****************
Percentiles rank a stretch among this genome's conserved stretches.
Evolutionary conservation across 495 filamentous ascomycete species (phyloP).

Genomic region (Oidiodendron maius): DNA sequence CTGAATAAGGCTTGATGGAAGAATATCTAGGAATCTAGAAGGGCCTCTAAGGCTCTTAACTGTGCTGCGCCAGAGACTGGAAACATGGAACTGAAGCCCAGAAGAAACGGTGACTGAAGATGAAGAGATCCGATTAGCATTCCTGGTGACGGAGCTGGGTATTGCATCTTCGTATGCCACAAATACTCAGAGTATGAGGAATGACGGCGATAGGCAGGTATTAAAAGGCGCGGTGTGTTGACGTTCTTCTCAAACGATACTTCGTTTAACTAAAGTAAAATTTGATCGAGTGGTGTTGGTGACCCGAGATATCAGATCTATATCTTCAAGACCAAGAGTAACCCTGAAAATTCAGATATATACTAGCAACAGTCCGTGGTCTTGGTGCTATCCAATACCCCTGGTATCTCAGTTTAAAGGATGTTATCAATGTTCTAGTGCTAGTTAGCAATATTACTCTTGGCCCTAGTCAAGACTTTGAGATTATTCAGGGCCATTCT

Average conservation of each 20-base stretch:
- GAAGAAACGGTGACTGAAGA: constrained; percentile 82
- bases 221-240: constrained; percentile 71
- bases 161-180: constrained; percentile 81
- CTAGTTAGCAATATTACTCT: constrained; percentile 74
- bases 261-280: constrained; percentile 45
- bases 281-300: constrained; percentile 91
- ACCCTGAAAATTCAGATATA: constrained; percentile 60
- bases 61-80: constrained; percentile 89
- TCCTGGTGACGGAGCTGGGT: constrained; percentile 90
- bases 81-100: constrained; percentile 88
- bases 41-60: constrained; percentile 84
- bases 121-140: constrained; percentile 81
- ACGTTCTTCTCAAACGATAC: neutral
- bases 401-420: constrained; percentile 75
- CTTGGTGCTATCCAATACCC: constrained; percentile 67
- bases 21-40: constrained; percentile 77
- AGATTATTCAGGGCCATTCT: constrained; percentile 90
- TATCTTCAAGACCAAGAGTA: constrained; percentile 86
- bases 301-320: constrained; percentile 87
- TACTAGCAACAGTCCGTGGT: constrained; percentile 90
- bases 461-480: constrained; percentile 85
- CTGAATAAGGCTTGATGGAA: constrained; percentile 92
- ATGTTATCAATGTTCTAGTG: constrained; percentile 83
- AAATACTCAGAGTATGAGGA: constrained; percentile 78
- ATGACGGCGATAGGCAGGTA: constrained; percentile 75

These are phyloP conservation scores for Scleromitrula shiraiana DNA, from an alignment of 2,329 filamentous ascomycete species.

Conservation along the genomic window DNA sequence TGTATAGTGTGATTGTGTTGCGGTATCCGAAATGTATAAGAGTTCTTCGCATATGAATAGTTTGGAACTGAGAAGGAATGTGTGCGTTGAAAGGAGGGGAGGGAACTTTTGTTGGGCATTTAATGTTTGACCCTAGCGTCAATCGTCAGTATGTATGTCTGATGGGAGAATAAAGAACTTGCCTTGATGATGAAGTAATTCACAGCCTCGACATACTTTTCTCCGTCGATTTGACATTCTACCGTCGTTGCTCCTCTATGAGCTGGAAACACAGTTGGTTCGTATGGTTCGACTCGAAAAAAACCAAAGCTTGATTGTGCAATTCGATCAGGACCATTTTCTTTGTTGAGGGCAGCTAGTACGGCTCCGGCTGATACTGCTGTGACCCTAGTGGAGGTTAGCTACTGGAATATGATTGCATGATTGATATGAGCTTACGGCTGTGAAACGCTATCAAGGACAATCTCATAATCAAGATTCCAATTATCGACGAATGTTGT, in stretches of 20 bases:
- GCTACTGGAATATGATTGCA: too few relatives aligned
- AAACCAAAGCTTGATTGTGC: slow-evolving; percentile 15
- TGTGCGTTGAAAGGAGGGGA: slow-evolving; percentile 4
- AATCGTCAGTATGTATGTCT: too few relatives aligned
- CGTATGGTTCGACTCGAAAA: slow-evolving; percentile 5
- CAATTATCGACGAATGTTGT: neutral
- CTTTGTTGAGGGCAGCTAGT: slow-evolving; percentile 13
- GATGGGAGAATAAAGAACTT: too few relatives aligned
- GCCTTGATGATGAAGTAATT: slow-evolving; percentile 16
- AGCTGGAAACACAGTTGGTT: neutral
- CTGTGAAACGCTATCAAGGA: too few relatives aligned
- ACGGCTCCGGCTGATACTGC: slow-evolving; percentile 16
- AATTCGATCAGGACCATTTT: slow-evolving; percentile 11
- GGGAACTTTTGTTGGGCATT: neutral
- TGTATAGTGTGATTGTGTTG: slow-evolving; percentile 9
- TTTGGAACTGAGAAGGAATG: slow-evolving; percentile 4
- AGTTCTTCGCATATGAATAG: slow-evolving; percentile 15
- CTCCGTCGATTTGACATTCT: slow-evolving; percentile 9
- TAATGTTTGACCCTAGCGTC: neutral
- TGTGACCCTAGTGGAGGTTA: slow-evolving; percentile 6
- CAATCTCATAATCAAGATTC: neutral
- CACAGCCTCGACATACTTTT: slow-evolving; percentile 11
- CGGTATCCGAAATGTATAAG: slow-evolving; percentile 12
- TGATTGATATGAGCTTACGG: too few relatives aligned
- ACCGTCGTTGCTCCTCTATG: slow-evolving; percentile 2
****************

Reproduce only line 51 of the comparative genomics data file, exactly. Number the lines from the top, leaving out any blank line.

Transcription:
- TGTGACCCTAGTGGAGGTTA: slow-evolving; percentile 6